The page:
Simple Interactive Statistical Analysis
Odds into proportion. Give an odds in the top box and push the 'odds' button
Log-odds into proportion. Give a log-odds in the top box and push the 'log' button
Odds-ratio into proportion. Give a odds-ratio in the top box and a proportion in the second box. Push the 'odds' button.
Odds-ratio into Number Needed to Treat (NNT). As above.
Log-odds-ratio into proportion. Give a log-odds-ratio in the top box and a proportion in the second box. Push the 'log' button.
Log-odds-ratio into NNT. As above
Percentage into odds. Give a percentage in one of the percentage boxes and push the 'odds' button
Percentage into log-odds. Give a percentage in one of the percentage boxes and push the 'log-odds' button
Two percentages into odds-ratio. Give a percentage in each of the percentage boxes and push the 'odds' button
Two percentages into NNT. As above.
Two percentages into log-odds-ratio. Give a percentage in each of the percentage boxes and push the 'log' button
The function is intended to be of some help in interpreting the log-odds-ratio, which are the parameters that you get in a logistic regression or log linear analysis. Most people seem to know what a percentage is,
however, the author of this text knows from the experience of reviewing papers for journals that not everyone knows what an odds-ratio is, many confuse it with the relative-risk-ratio or the rate-ratio. The odds-ratio is the chance of doing, having, intending, relative to chance of not doing, not having or not intending. Thus, if in place A 80% are purple and 20% pink then the odds of purple over pink equals four, there are four (4.0) times as many purples than pinks. If in place B there are 60% purples against 40% pinks then in place B the odds equals 1.5, one-and-a-halve more purples against pinks. The odds-ratio of A over B equals 2.67 (4.0/1.5), there is a 2.67 higher number of purples over pinks in A compared with B. Notice the difference with the risk ratio,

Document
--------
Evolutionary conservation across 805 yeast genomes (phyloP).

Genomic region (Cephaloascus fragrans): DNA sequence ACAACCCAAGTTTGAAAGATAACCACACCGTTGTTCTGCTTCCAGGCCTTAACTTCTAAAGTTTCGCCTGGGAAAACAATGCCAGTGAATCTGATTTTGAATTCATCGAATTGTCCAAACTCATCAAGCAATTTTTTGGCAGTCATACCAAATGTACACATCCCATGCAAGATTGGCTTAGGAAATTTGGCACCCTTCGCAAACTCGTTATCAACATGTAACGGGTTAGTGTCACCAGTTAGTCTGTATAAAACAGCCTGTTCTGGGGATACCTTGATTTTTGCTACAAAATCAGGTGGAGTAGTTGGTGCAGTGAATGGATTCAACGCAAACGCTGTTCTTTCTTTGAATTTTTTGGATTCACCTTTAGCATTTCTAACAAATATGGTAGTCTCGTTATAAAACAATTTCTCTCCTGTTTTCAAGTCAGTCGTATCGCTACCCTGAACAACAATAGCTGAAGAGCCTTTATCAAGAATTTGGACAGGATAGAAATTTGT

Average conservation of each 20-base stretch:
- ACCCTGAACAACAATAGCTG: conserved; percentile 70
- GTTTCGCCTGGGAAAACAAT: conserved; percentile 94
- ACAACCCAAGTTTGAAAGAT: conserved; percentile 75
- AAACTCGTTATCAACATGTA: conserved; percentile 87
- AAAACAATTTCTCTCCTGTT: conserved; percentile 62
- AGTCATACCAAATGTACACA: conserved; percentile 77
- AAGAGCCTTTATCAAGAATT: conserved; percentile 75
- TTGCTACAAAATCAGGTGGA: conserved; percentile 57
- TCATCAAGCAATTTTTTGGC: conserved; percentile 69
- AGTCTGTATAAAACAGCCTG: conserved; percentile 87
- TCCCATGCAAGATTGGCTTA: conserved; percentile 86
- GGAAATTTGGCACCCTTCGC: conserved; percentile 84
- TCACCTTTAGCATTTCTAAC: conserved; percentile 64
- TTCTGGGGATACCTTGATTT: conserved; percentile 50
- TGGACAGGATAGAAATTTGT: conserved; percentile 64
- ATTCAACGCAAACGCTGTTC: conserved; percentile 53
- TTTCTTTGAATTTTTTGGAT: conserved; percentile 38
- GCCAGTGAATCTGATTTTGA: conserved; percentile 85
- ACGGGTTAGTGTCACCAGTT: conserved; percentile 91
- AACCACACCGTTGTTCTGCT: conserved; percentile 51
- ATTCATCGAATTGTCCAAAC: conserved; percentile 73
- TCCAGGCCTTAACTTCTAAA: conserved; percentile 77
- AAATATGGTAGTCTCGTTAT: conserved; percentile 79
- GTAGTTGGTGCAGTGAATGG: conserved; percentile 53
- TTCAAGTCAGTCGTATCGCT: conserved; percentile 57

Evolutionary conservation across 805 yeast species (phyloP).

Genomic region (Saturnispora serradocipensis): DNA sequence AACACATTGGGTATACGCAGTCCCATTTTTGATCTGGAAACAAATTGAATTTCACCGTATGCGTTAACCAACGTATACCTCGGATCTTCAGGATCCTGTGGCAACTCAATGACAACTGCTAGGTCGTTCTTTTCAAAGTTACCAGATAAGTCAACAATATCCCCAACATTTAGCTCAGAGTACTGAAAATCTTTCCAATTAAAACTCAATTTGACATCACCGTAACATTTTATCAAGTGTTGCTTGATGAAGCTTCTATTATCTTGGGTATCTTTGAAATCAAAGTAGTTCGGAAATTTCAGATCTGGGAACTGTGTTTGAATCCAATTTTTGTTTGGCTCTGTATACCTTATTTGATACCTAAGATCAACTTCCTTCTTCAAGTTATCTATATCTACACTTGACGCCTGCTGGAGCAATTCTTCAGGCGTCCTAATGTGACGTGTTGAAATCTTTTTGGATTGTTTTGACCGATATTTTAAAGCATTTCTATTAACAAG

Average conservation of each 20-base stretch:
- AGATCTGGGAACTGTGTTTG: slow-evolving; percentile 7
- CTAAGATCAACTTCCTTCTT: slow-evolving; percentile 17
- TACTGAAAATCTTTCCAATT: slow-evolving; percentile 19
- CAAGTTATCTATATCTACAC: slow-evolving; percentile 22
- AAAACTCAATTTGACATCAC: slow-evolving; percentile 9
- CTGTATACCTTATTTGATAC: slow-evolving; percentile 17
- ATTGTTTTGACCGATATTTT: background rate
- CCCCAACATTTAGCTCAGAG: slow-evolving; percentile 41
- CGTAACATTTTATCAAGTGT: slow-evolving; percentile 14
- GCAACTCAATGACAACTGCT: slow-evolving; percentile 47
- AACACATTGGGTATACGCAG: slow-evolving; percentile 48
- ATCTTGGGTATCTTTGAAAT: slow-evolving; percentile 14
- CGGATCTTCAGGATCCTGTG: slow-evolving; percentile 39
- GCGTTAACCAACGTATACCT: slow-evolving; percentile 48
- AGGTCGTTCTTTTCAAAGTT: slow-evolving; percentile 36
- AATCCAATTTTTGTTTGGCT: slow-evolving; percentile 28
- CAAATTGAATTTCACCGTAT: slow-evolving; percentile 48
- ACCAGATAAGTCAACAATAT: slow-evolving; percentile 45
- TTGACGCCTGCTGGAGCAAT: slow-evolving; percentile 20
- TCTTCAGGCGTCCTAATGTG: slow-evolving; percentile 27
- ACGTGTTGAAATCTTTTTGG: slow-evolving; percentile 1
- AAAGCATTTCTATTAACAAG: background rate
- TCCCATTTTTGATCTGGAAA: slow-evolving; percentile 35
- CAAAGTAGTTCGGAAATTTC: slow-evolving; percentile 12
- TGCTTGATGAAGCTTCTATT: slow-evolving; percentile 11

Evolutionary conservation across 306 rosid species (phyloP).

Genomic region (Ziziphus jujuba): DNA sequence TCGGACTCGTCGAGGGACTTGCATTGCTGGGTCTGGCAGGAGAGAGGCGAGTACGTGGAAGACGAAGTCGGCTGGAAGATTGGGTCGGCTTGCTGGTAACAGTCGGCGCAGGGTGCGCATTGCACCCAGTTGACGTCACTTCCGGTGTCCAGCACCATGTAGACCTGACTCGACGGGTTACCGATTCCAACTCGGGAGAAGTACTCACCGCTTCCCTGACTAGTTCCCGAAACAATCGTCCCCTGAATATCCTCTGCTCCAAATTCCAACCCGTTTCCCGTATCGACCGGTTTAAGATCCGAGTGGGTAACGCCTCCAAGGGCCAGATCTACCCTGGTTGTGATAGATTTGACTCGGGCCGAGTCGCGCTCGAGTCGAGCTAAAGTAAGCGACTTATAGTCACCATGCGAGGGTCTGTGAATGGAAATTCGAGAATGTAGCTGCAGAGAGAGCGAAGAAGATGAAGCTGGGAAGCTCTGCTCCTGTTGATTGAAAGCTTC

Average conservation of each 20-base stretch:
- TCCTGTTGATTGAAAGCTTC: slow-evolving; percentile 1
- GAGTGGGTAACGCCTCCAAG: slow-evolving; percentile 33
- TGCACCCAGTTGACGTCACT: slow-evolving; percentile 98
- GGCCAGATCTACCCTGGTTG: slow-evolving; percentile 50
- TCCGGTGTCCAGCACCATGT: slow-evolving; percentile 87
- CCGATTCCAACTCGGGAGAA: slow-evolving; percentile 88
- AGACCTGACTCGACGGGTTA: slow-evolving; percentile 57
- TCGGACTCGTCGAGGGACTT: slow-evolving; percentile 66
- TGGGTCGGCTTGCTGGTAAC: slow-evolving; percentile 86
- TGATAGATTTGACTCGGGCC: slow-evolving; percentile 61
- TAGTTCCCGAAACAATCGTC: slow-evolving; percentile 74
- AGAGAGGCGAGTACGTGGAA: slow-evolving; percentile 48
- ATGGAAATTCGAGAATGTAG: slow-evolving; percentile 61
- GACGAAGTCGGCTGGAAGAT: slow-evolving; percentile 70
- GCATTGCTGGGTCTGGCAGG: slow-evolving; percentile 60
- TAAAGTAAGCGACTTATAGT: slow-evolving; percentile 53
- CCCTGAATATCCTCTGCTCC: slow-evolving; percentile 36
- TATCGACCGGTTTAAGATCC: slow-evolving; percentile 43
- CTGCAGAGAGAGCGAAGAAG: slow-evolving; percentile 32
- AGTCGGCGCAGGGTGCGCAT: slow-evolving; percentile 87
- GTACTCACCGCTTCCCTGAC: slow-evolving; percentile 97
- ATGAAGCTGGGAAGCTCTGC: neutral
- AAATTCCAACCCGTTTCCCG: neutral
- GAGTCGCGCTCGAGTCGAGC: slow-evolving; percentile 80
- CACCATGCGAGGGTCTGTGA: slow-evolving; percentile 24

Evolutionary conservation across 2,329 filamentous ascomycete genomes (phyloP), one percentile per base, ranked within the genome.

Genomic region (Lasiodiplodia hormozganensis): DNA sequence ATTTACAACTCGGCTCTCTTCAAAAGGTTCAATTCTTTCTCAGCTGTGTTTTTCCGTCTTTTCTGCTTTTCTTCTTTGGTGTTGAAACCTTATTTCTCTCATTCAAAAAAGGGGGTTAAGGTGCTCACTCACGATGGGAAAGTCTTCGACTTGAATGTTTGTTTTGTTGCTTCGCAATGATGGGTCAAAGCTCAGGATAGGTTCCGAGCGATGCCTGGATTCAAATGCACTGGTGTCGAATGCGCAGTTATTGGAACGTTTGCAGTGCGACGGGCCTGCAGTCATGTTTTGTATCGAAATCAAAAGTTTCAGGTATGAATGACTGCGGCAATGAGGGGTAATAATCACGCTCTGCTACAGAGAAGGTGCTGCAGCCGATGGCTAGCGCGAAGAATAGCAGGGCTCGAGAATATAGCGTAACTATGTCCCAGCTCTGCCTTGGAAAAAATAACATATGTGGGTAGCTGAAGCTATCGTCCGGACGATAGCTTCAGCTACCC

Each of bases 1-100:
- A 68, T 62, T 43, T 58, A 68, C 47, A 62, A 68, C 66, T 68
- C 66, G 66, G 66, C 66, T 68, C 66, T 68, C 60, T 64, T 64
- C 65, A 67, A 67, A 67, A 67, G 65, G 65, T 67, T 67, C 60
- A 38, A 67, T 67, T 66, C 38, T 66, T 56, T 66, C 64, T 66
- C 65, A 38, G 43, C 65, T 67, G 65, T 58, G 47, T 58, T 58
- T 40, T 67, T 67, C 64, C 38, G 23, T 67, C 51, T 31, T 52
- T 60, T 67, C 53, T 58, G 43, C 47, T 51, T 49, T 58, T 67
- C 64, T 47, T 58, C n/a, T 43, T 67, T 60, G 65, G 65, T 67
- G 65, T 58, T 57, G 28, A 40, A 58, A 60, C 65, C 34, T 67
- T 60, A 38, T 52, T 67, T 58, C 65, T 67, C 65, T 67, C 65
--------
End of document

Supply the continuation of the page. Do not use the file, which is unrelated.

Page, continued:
which would conclude that there are 1.33 times (80%/60%)
as many purples in A compared with B. The risk-ratio has
the advantage of being easier to interpret, the odds-ratio has
the advantage of being symmetric in a number of ways: the odds-ratio
of purples in B over A equals 0.38 (1/2.67), the odds-ratio of pinks
in A over B equals 0.38, the odds ratio of pinks in B over A equals 2.67 (1/0.38).
Try to do that with the risk-ratio, it doesn't work. It is
this symmetry which is exploited in log-linear analysis by
taking the natural log of the Odds-ratio. This program changes
the regression coefficients of a logistic analysis
(the logits or log-odds-ratioos) back into odds-ratio's and
A more extensive discussion of the NNT and the calculation of confidence intervals for the NNT etc. can be found on the
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